There is an official date to take down a Christmas tree – and it isn't as early as you might think

While not an exact science, there is actually a day dedicated to taking down your Christmas tree each year

Christmas living room, faux Christmas tree with red and god baubles, lit open fireplace, chimney breast, mirror with fairy light garland, cream sofa, board games, pink ottoman, leaded French doors.
(Image credit: Future)

As fun as Christmas can be, it is sometimes a relief to take down the Christmas tree and return your home to normal in the New Year. Often, people look to do this on the 1st of January, but when should you really take your Christmas tree down? And how late is too late to leave your decor in place? 

Although most online searches are around when to put a Christmas tree up, there is just as much confusion about when to pack it away after the holiday. Whether you subscribe to Christmas traditions or not, it turns out there is one date in January, also called Twelfth Night,  that is the sweet spot for returning your home to normal after the holiday.

This, if you're a stickler for tradition, is when you should be taking your Christmas tree down – and where this strange tradition comes from – though there's no judgement from us if yours comes down on the 26th or stays up until Easter.

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When to take your Christmas tree down

Christmas tree decorated with colorful ornaments, fireplace, cream boucle lounge chair, wave artwork

(Image credit: James Merrel)

‘Whether you put your Christmas tree up on the first day of December, or waited for the week before Christmas, tradition dictates that Christmas trees should come down on January 6th, otherwise known as Twelfth Night,’ says Jennifer Ebert, deputy editor (digital) for Homes & Gardens.

Twelfth Night is a Christian festival that marks the night the three kings brought gifts to the baby Jesus. Also called Epiphany, the day is often referred to as the last day of the Christmas festivities and, therefore, the last day to have your decorations on display. Leaving decorations up longer than this, or taking them down before is often considered bad luck for the New Year. 

‘Of course, if you are big into Christmas it is fine to leave your Christmas tree up as long as you like,’ Jennifer says, ‘but it is sometimes nice to refresh your home to prepare for the New Year.’

When to take down a real Christmas tree

A sitting room with a parquet floor, rug and a decorated Christmas tree by the glass garden doors. A three bedroom bungalow converted into a four bedroom barn style family home

(Image credit: POLLY ELTES)

Modern-day celebrations have changed quite a bit since current traditions were first set in stone, meaning there is, of course, some leeway. Most notably, a real Christmas tree should always be taken down before it becomes too big a fire hazard regardless of what day it is. 

‘Cut Christmas trees quickly dry out and become flammable the longer they are left indoors,’ says Homes & Gardens garden editor, Rachel Crow. ‘Even if you have been watering a Christmas tree throughout the season, dried pine needles and sap from old trees are one of leading causes of household fires in the holiday season.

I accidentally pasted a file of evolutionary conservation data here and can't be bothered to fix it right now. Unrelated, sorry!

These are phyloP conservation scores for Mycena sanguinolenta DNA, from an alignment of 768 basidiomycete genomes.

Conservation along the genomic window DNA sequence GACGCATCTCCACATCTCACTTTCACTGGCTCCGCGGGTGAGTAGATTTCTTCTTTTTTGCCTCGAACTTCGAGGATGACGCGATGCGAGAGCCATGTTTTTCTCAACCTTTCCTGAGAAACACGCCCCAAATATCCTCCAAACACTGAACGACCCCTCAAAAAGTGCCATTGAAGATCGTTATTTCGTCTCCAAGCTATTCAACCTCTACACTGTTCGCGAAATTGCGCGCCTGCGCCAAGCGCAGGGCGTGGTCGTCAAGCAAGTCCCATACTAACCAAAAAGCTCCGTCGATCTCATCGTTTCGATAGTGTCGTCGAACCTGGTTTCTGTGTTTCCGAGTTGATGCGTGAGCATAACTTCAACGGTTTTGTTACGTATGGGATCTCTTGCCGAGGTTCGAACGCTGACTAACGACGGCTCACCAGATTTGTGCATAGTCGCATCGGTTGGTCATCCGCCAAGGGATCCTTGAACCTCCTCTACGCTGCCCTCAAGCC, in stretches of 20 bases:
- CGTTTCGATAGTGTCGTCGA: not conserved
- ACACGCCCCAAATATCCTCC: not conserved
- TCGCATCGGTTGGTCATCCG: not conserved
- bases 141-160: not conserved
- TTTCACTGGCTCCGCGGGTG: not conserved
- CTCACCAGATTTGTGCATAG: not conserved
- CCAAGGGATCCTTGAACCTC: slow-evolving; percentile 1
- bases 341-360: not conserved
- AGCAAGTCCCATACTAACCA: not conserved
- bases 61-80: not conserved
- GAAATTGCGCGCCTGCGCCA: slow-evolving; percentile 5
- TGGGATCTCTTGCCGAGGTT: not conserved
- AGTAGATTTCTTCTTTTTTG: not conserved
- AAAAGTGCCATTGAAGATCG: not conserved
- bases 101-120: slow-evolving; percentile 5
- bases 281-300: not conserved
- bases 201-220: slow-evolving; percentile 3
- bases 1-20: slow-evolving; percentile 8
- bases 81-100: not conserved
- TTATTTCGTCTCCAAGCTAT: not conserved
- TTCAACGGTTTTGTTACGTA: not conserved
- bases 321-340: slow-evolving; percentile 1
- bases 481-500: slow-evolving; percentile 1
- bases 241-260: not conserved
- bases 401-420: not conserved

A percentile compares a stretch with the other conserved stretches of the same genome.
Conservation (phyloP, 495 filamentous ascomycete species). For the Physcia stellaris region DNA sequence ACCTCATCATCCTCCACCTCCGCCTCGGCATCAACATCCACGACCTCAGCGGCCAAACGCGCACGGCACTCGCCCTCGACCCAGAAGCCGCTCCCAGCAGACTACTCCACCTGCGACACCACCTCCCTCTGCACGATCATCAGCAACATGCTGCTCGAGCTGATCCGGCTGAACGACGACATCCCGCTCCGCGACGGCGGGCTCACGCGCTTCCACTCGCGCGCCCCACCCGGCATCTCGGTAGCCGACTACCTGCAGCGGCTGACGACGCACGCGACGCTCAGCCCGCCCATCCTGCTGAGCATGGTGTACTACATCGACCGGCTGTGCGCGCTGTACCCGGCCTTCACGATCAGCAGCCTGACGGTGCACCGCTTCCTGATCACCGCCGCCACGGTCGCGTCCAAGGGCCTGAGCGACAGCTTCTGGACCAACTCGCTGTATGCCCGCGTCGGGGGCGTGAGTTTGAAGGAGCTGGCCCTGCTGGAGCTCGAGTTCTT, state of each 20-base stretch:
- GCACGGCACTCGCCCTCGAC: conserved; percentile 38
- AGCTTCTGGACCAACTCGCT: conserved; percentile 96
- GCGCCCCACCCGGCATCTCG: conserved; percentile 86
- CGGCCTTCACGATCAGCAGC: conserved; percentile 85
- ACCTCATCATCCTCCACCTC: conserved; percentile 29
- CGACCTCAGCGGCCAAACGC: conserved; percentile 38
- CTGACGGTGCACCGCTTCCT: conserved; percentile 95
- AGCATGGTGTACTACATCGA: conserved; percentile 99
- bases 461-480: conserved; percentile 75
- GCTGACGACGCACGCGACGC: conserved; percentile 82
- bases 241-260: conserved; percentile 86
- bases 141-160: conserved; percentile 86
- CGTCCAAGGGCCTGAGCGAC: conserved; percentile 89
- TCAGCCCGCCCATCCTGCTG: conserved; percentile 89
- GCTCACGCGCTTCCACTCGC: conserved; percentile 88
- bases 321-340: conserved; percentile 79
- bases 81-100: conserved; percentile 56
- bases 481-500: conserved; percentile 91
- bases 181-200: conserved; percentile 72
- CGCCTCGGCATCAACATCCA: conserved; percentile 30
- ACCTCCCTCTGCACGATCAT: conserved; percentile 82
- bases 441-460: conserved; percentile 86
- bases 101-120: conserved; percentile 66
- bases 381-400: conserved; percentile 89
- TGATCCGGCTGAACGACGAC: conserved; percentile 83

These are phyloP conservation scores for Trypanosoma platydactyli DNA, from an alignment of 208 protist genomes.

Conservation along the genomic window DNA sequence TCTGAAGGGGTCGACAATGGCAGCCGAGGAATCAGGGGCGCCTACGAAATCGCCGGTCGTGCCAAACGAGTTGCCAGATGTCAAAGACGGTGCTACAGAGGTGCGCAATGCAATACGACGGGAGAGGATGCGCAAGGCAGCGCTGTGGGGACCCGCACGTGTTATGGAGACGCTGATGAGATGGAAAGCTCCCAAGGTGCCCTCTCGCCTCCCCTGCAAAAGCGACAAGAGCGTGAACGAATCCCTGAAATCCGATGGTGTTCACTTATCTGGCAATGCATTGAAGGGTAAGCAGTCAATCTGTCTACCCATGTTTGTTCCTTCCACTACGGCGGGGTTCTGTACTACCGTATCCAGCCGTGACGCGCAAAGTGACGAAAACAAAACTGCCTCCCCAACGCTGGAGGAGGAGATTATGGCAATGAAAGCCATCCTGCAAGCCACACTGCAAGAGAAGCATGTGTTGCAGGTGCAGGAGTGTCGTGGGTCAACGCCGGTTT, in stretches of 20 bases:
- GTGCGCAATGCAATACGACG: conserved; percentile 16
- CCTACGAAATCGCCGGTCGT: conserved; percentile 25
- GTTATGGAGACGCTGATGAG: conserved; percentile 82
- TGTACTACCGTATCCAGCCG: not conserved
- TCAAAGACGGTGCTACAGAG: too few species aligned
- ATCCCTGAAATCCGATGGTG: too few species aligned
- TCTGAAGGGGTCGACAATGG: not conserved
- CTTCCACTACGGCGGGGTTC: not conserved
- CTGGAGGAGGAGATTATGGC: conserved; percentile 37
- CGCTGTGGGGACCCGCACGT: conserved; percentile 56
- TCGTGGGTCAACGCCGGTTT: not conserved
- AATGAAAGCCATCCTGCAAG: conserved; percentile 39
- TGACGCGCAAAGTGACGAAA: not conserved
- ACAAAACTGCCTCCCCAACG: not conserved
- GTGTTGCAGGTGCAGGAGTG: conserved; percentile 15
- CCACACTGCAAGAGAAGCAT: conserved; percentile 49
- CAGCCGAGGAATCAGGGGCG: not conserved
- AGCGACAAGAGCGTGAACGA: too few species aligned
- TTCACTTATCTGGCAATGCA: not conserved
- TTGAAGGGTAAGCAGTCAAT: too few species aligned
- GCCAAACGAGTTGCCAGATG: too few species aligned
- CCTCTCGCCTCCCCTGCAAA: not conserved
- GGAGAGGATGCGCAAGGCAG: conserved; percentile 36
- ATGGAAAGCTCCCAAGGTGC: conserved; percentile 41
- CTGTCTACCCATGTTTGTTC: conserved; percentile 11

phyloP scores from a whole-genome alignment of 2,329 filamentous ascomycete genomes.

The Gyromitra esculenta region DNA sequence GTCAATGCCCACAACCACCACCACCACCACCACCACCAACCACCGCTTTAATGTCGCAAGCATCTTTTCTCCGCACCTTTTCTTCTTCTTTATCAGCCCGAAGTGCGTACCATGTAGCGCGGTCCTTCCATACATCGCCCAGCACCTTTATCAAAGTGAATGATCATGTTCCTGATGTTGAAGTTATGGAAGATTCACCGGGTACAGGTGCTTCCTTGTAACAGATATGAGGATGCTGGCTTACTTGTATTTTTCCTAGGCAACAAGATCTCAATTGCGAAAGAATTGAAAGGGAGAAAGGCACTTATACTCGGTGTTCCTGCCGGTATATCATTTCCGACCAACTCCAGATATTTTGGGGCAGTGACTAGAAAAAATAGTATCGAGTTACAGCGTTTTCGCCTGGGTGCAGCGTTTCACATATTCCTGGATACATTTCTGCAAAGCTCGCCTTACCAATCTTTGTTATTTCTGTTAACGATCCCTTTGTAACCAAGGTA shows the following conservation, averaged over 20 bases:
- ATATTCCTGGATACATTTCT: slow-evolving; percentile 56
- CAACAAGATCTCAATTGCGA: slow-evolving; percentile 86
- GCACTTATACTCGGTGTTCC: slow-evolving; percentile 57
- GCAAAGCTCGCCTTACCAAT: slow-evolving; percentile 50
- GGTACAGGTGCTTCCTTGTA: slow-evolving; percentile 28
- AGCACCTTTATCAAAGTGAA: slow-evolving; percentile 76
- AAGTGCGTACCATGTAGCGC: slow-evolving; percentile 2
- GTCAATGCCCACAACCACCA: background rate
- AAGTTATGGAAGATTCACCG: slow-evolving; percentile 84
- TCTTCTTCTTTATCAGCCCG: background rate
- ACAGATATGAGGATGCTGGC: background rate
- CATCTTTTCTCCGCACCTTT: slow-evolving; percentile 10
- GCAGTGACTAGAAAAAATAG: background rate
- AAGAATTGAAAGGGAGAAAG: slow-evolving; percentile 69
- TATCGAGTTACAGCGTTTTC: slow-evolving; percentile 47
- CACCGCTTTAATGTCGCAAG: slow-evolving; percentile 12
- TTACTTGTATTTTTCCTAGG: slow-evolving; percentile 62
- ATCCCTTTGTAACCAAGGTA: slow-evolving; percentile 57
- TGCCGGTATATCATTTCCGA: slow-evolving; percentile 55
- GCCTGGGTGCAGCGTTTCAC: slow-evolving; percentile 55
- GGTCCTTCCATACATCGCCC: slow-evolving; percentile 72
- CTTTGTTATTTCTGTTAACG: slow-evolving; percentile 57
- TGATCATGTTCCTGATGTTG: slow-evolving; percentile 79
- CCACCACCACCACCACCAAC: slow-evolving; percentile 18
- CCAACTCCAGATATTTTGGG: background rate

‘Even something as simple as a single malfunctioning tree light can be enough to send your previously perfect tree into a fall of flames,’ she warns. 

How to dispose of a real Christmas tree 

Elegant living room with fireplace dressed with foliage, christmas tree, blue patterned sofa, green ottoman

(Image credit: Paul Massey)

As hard as you might try to keep a Christmas tree alive, all cut trees die eventually and it is important to know how to get rid of them properly. 

‘Once you have removed all of your decorations, arrange for your tree to be collected by local waste services, Rachel Crow suggests. ‘Many sanitation services will class trees as household waste and collect them curbside for free, although it is best to check beforehand in case there are any specific requirements.’

‘If you have the ability to, whether by renting or buying a wood chipper, a Christmas tree can be shredded to be made into mulch for your garden,’ she adds. ‘Simply shred the tree and store it in a dry, cool place for a year before spreading it around your yard.’

You should never burn your tree to dispose of it, Rachel warns. ‘Christmas trees contain pine resin and sap which are highly flammable,’ she says, ‘and while this may make it easy to discard in your backyard, they can release toxic fumes, or get out of control and pose a hazard to your home and surrounding greenery.’ 

Is it bad luck to take down Christmas decorations early? 

In folklore, it is considered bad luck to take Christmas decorations down a day before or a day later than Twelfth Night. The tradition goes so far as to state that any Christmas decorations left up after the Twelfth Night should be left in place for the year to come bringing further bad luck to the house across the New Year.

How long is it acceptable to leave a Christmas tree up? 

While you can technically leave your tree up as long as you like, real Christmas trees should be taken down after around five or six weeks as they dry up and become more of a fire hazard. Fake trees can, of course, stay up as long as you like – or until your friends begin to judge you, that is. 

Chiana Dickson
Content Editor

Chiana has been at Homes & Gardens for two years, having started her journey in interior journalism as part of the graduate program. She spends most of her time producing content for the Solved section of the website, helping readers get the most out of their homes through clever decluttering, cleaning, and tidying tips – many of which she tests and reviews herself in her home in Lancaster to ensure they will consistently deliver for her readers and dabbles in the latest design trends. She also has a first-class degree in Literature from Lancaster University.